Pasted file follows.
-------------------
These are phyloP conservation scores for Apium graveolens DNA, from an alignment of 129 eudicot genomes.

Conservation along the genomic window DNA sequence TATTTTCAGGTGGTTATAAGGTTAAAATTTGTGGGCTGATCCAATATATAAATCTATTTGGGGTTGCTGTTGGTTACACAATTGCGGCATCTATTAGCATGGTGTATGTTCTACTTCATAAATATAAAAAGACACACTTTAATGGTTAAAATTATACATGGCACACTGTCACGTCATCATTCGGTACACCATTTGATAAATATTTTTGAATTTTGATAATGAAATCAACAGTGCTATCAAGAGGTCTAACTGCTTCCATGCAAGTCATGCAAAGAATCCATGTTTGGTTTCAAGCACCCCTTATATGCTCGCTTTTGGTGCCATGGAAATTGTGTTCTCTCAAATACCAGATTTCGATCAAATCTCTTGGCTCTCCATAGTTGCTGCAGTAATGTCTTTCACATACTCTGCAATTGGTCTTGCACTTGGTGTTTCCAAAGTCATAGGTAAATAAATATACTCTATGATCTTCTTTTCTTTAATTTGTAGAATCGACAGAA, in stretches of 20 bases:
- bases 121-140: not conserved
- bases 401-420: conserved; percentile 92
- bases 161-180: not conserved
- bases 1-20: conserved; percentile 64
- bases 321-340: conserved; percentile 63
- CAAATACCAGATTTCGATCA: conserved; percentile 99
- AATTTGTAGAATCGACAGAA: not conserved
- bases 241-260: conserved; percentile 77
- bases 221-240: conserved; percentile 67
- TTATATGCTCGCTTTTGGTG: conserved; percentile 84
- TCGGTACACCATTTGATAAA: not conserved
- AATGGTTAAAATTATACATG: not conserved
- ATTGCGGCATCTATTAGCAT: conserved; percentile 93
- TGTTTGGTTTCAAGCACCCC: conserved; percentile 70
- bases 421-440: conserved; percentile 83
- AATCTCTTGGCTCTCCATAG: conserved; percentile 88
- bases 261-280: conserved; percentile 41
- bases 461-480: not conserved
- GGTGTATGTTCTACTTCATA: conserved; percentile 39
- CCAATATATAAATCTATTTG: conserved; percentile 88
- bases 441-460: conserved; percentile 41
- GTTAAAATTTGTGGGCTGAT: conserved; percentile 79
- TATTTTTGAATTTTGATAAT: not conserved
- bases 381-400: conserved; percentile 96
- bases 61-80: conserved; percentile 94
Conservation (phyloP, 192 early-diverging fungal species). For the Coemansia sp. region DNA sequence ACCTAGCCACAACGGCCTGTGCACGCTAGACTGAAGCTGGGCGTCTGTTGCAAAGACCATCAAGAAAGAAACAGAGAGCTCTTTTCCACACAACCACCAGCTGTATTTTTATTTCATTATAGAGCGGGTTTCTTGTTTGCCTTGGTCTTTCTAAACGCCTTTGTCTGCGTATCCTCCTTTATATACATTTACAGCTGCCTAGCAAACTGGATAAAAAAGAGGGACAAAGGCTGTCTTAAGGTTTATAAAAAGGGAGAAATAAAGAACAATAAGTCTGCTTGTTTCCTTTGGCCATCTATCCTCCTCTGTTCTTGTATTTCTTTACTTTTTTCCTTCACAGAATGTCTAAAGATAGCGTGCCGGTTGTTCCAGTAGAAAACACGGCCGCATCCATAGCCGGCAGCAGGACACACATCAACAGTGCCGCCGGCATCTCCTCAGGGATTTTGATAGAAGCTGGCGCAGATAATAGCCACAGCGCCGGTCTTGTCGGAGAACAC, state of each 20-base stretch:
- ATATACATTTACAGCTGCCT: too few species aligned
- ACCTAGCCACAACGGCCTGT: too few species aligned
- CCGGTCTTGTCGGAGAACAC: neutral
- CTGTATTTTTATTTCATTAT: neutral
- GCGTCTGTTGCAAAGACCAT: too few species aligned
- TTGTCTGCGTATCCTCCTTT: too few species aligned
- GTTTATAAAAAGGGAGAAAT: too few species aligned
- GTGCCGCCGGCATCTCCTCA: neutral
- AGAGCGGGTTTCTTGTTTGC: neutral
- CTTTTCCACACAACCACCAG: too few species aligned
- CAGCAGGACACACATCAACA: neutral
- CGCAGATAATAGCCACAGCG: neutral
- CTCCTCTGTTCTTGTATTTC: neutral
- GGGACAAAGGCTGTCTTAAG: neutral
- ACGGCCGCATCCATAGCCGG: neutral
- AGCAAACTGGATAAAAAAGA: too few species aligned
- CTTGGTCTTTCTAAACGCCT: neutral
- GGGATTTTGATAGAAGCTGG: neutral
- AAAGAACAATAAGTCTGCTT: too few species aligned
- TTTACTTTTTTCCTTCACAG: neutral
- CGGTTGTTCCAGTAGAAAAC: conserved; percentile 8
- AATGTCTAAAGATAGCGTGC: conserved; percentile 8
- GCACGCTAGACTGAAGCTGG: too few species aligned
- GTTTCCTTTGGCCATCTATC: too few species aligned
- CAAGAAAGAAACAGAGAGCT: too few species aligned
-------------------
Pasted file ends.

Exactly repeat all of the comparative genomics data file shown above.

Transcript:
These are phyloP conservation scores for Apium graveolens DNA, from an alignment of 129 eudicot genomes.

Conservation along the genomic window DNA sequence TATTTTCAGGTGGTTATAAGGTTAAAATTTGTGGGCTGATCCAATATATAAATCTATTTGGGGTTGCTGTTGGTTACACAATTGCGGCATCTATTAGCATGGTGTATGTTCTACTTCATAAATATAAAAAGACACACTTTAATGGTTAAAATTATACATGGCACACTGTCACGTCATCATTCGGTACACCATTTGATAAATATTTTTGAATTTTGATAATGAAATCAACAGTGCTATCAAGAGGTCTAACTGCTTCCATGCAAGTCATGCAAAGAATCCATGTTTGGTTTCAAGCACCCCTTATATGCTCGCTTTTGGTGCCATGGAAATTGTGTTCTCTCAAATACCAGATTTCGATCAAATCTCTTGGCTCTCCATAGTTGCTGCAGTAATGTCTTTCACATACTCTGCAATTGGTCTTGCACTTGGTGTTTCCAAAGTCATAGGTAAATAAATATACTCTATGATCTTCTTTTCTTTAATTTGTAGAATCGACAGAA, in stretches of 20 bases:
- bases 121-140: not conserved
- bases 401-420: conserved; percentile 92
- bases 161-180: not conserved
- bases 1-20: conserved; percentile 64
- bases 321-340: conserved; percentile 63
- CAAATACCAGATTTCGATCA: conserved; percentile 99
- AATTTGTAGAATCGACAGAA: not conserved
- bases 241-260: conserved; percentile 77
- bases 221-240: conserved; percentile 67
- TTATATGCTCGCTTTTGGTG: conserved; percentile 84
- TCGGTACACCATTTGATAAA: not conserved
- AATGGTTAAAATTATACATG: not conserved
- ATTGCGGCATCTATTAGCAT: conserved; percentile 93
- TGTTTGGTTTCAAGCACCCC: conserved; percentile 70
- bases 421-440: conserved; percentile 83
- AATCTCTTGGCTCTCCATAG: conserved; percentile 88
- bases 261-280: conserved; percentile 41
- bases 461-480: not conserved
- GGTGTATGTTCTACTTCATA: conserved; percentile 39
- CCAATATATAAATCTATTTG: conserved; percentile 88
- bases 441-460: conserved; percentile 41
- GTTAAAATTTGTGGGCTGAT: conserved; percentile 79
- TATTTTTGAATTTTGATAAT: not conserved
- bases 381-400: conserved; percentile 96
- bases 61-80: conserved; percentile 94
Conservation (phyloP, 192 early-diverging fungal species). For the Coemansia sp. region DNA sequence ACCTAGCCACAACGGCCTGTGCACGCTAGACTGAAGCTGGGCGTCTGTTGCAAAGACCATCAAGAAAGAAACAGAGAGCTCTTTTCCACACAACCACCAGCTGTATTTTTATTTCATTATAGAGCGGGTTTCTTGTTTGCCTTGGTCTTTCTAAACGCCTTTGTCTGCGTATCCTCCTTTATATACATTTACAGCTGCCTAGCAAACTGGATAAAAAAGAGGGACAAAGGCTGTCTTAAGGTTTATAAAAAGGGAGAAATAAAGAACAATAAGTCTGCTTGTTTCCTTTGGCCATCTATCCTCCTCTGTTCTTGTATTTCTTTACTTTTTTCCTTCACAGAATGTCTAAAGATAGCGTGCCGGTTGTTCCAGTAGAAAACACGGCCGCATCCATAGCCGGCAGCAGGACACACATCAACAGTGCCGCCGGCATCTCCTCAGGGATTTTGATAGAAGCTGGCGCAGATAATAGCCACAGCGCCGGTCTTGTCGGAGAACAC, state of each 20-base stretch:
- ATATACATTTACAGCTGCCT: too few species aligned
- ACCTAGCCACAACGGCCTGT: too few species aligned
- CCGGTCTTGTCGGAGAACAC: neutral
- CTGTATTTTTATTTCATTAT: neutral
- GCGTCTGTTGCAAAGACCAT: too few species aligned
- TTGTCTGCGTATCCTCCTTT: too few species aligned
- GTTTATAAAAAGGGAGAAAT: too few species aligned
- GTGCCGCCGGCATCTCCTCA: neutral
- AGAGCGGGTTTCTTGTTTGC: neutral
- CTTTTCCACACAACCACCAG: too few species aligned
- CAGCAGGACACACATCAACA: neutral
- CGCAGATAATAGCCACAGCG: neutral
- CTCCTCTGTTCTTGTATTTC: neutral
- GGGACAAAGGCTGTCTTAAG: neutral
- ACGGCCGCATCCATAGCCGG: neutral
- AGCAAACTGGATAAAAAAGA: too few species aligned
- CTTGGTCTTTCTAAACGCCT: neutral
- GGGATTTTGATAGAAGCTGG: neutral
- AAAGAACAATAAGTCTGCTT: too few species aligned
- TTTACTTTTTTCCTTCACAG: neutral
- CGGTTGTTCCAGTAGAAAAC: conserved; percentile 8
- AATGTCTAAAGATAGCGTGC: conserved; percentile 8
- GCACGCTAGACTGAAGCTGG: too few species aligned
- GTTTCCTTTGGCCATCTATC: too few species aligned
- CAAGAAAGAAACAGAGAGCT: too few species aligned